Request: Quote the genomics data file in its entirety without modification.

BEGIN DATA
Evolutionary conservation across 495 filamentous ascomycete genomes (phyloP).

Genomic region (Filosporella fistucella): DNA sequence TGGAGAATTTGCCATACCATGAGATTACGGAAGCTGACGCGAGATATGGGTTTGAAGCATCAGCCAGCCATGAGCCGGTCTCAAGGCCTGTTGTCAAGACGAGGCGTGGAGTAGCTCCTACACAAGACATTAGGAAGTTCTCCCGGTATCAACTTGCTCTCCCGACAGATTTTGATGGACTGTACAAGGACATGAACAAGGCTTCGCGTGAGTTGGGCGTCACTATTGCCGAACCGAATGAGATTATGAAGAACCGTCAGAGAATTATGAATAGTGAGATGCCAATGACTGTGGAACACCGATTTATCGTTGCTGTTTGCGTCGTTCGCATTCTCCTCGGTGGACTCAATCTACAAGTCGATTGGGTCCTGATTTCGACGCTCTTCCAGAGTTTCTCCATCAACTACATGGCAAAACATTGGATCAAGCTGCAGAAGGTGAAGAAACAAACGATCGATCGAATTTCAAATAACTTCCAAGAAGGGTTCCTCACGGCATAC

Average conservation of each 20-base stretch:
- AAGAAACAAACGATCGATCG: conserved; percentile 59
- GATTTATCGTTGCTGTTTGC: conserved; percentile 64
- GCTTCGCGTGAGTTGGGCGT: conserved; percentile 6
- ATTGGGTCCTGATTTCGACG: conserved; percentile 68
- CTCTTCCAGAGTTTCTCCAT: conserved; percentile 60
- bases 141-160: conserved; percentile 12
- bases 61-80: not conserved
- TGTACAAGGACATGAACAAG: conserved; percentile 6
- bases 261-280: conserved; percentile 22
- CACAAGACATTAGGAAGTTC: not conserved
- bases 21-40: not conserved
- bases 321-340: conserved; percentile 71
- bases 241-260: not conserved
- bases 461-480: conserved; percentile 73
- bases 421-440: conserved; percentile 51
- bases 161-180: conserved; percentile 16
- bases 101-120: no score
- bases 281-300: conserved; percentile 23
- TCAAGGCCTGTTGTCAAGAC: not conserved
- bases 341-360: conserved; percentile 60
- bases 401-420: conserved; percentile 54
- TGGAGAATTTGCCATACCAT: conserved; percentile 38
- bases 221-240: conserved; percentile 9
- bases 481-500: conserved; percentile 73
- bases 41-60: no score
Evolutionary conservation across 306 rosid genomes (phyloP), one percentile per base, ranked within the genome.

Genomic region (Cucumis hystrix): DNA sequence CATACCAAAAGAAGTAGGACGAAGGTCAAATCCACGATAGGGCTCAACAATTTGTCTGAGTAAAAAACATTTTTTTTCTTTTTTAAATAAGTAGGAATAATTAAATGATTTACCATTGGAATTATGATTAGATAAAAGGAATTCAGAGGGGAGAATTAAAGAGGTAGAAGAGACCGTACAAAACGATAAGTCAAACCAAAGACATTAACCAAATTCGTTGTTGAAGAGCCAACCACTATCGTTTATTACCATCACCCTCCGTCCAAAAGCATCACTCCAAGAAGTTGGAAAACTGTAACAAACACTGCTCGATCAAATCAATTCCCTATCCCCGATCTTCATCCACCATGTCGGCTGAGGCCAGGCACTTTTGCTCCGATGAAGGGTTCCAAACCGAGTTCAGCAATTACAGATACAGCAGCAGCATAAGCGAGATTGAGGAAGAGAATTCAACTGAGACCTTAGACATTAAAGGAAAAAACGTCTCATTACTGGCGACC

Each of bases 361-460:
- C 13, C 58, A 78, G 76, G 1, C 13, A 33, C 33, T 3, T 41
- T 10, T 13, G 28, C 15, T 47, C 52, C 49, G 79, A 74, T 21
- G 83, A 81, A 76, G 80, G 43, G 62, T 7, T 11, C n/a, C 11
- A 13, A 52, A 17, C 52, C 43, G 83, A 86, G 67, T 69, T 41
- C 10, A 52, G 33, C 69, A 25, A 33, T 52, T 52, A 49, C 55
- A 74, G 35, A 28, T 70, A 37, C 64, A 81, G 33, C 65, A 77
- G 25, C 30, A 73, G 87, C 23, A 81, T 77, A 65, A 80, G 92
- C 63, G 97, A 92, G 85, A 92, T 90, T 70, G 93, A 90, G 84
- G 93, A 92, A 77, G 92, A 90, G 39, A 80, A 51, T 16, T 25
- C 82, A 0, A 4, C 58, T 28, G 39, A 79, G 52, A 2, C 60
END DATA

Evolutionary conservation across 495 filamentous ascomycete genomes (phyloP).

Genomic region (Filosporella fistucella): DNA sequence TGGAGAATTTGCCATACCATGAGATTACGGAAGCTGACGCGAGATATGGGTTTGAAGCATCAGCCAGCCATGAGCCGGTCTCAAGGCCTGTTGTCAAGACGAGGCGTGGAGTAGCTCCTACACAAGACATTAGGAAGTTCTCCCGGTATCAACTTGCTCTCCCGACAGATTTTGATGGACTGTACAAGGACATGAACAAGGCTTCGCGTGAGTTGGGCGTCACTATTGCCGAACCGAATGAGATTATGAAGAACCGTCAGAGAATTATGAATAGTGAGATGCCAATGACTGTGGAACACCGATTTATCGTTGCTGTTTGCGTCGTTCGCATTCTCCTCGGTGGACTCAATCTACAAGTCGATTGGGTCCTGATTTCGACGCTCTTCCAGAGTTTCTCCATCAACTACATGGCAAAACATTGGATCAAGCTGCAGAAGGTGAAGAAACAAACGATCGATCGAATTTCAAATAACTTCCAAGAAGGGTTCCTCACGGCATAC

Average conservation of each 20-base stretch:
- AAGAAACAAACGATCGATCG: conserved; percentile 59
- GATTTATCGTTGCTGTTTGC: conserved; percentile 64
- GCTTCGCGTGAGTTGGGCGT: conserved; percentile 6
- ATTGGGTCCTGATTTCGACG: conserved; percentile 68
- CTCTTCCAGAGTTTCTCCAT: conserved; percentile 60
- bases 141-160: conserved; percentile 12
- bases 61-80: not conserved
- TGTACAAGGACATGAACAAG: conserved; percentile 6
- bases 261-280: conserved; percentile 22
- CACAAGACATTAGGAAGTTC: not conserved
- bases 21-40: not conserved
- bases 321-340: conserved; percentile 71
- bases 241-260: not conserved
- bases 461-480: conserved; percentile 73
- bases 421-440: conserved; percentile 51
- bases 161-180: conserved; percentile 16
- bases 101-120: no score
- bases 281-300: conserved; percentile 23
- TCAAGGCCTGTTGTCAAGAC: not conserved
- bases 341-360: conserved; percentile 60
- bases 401-420: conserved; percentile 54
- TGGAGAATTTGCCATACCAT: conserved; percentile 38
- bases 221-240: conserved; percentile 9
- bases 481-500: conserved; percentile 73
- bases 41-60: no score
Evolutionary conservation across 306 rosid genomes (phyloP), one percentile per base, ranked within the genome.

Genomic region (Cucumis hystrix): DNA sequence CATACCAAAAGAAGTAGGACGAAGGTCAAATCCACGATAGGGCTCAACAATTTGTCTGAGTAAAAAACATTTTTTTTCTTTTTTAAATAAGTAGGAATAATTAAATGATTTACCATTGGAATTATGATTAGATAAAAGGAATTCAGAGGGGAGAATTAAAGAGGTAGAAGAGACCGTACAAAACGATAAGTCAAACCAAAGACATTAACCAAATTCGTTGTTGAAGAGCCAACCACTATCGTTTATTACCATCACCCTCCGTCCAAAAGCATCACTCCAAGAAGTTGGAAAACTGTAACAAACACTGCTCGATCAAATCAATTCCCTATCCCCGATCTTCATCCACCATGTCGGCTGAGGCCAGGCACTTTTGCTCCGATGAAGGGTTCCAAACCGAGTTCAGCAATTACAGATACAGCAGCAGCATAAGCGAGATTGAGGAAGAGAATTCAACTGAGACCTTAGACATTAAAGGAAAAAACGTCTCATTACTGGCGACC

Each of bases 361-460:
- C 13, C 58, A 78, G 76, G 1, C 13, A 33, C 33, T 3, T 41
- T 10, T 13, G 28, C 15, T 47, C 52, C 49, G 79, A 74, T 21
- G 83, A 81, A 76, G 80, G 43, G 62, T 7, T 11, C n/a, C 11
- A 13, A 52, A 17, C 52, C 43, G 83, A 86, G 67, T 69, T 41
- C 10, A 52, G 33, C 69, A 25, A 33, T 52, T 52, A 49, C 55
- A 74, G 35, A 28, T 70, A 37, C 64, A 81, G 33, C 65, A 77
- G 25, C 30, A 73, G 87, C 23, A 81, T 77, A 65, A 80, G 92
- C 63, G 97, A 92, G 85, A 92, T 90, T 70, G 93, A 90, G 84
- G 93, A 92, A 77, G 92, A 90, G 39, A 80, A 51, T 16, T 25
- C 82, A 0, A 4, C 58, T 28, G 39, A 79, G 52, A 2, C 60